The success of Little Moccasins Learning Centre has resulted in an exciting new project that increases the positive impact of parents on Kindergarten classrooms in a growing number of schools.
A partnership between Little Moccasins and Communities That Care has resulted in the launch of Parents as Learning Leaders, a new program that delights teachers and parents alike and has everybody excited for school to start.
Having parents and elders involved with the children’s schooling is an important part of Little Moccasins, director Sheena Rogers said.
“All of our parents are on our parent advisory committee, and every month our board of directors asks them for suggestions — they have a lot of say,” she explained.
The goal of the new program is to carry positive, strong parental involvement over from Little Moccasins to Marie Sharpe and Nesika elementary schools, where most of Little Moccasins kids attend Kindergarten.
“We have created a focus group where parents voice what they see as important at Little Moccasins: why they feel so connected and involved, and they share with the teachers what is needed to carry that on at these other schools,” she said.
“It’s so exciting to see the parents have such a voice. It’s amazing.”
Little Moccasins will provide parent volunteers at the outdoor Kindergarten at Scout Island, Marie Sharpe and Nesika.
“They will connect with every parent of a Kindergarten student, staying in touch with the parents on whatever kind of communication they respond to best.”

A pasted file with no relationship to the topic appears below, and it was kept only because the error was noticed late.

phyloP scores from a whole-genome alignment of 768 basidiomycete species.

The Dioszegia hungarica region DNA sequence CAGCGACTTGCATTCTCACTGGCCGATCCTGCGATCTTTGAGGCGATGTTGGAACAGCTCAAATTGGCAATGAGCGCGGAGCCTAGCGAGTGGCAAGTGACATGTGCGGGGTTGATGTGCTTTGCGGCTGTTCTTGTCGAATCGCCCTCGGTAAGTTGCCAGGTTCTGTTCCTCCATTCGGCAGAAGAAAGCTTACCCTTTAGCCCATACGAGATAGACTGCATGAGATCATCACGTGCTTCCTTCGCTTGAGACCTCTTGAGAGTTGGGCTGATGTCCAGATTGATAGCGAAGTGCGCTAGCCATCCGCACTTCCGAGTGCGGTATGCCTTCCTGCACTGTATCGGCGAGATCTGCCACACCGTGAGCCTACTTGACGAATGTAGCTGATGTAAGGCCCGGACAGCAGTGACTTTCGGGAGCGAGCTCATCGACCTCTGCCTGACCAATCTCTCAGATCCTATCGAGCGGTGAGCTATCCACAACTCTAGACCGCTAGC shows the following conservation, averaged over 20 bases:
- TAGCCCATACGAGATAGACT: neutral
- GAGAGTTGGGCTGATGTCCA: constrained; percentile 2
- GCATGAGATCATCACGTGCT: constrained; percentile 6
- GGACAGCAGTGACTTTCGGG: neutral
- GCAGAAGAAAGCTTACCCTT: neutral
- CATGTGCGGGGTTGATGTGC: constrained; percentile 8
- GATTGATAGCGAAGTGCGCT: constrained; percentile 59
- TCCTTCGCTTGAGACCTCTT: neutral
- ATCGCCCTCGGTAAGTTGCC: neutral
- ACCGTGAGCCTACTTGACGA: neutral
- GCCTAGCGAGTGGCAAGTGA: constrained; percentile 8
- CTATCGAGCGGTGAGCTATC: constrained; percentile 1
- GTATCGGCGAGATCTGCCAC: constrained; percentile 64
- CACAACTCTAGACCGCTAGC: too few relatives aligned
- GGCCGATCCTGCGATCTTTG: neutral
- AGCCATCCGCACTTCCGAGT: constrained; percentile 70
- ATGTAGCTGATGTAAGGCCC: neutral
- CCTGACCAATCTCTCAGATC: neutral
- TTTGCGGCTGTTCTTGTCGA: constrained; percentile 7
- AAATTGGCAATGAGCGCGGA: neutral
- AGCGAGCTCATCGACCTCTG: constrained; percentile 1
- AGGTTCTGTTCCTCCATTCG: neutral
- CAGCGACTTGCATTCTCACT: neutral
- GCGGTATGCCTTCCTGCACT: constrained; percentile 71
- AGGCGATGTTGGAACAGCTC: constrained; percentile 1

Rogers added that there are lots of great ideas on the table and excellent feedback from the teachers and the parents, all of whom are excited about the project.
Little Moccasins Learning Centre, an Aboriginal Headstart, program, has been open for 13 years; the very first Little Moccasin class will graduate high school next year.
They welcome children from bands in the Chilcotin, Shuswap and Carrier Nations, as well as other Nations and ensure that the cultures of all families are represented.
They offer two classes a day for kids three to five years old, who are of Aboriginal ancestry.
“We have 40 kids all the time with 65 more on a waiting list. People call almost every day to add their kids to that list,” Rogers said.
She added that the program is funded through the Public Health Agency of Canada, and is free for families, and operates full time with transportation and meals provided.
“We’re open for two weeks in both July and August with cultural field trips every day, like berry and sage picking and fish camp visits,” she continued.
“The kids absolutely love it: they’re intrigued and focused and love to participate.”
Rogers has worked with the Cariboo Friendship Centre for 23 years.
Her work has included running a Children Who Witness Abuse program, working in an emergency shelter, running a youth program and working as a social program supervisor.
“When it comes to the success of Little Moccasins, the bottom line is a strong focus on six areas: culture and language, education and school readiness, health promotion, nutrition, parent and family involvement and social support,” she said.
“We base everything we do on this and I think that’s why this works and why parents are so glad to have their kids here.”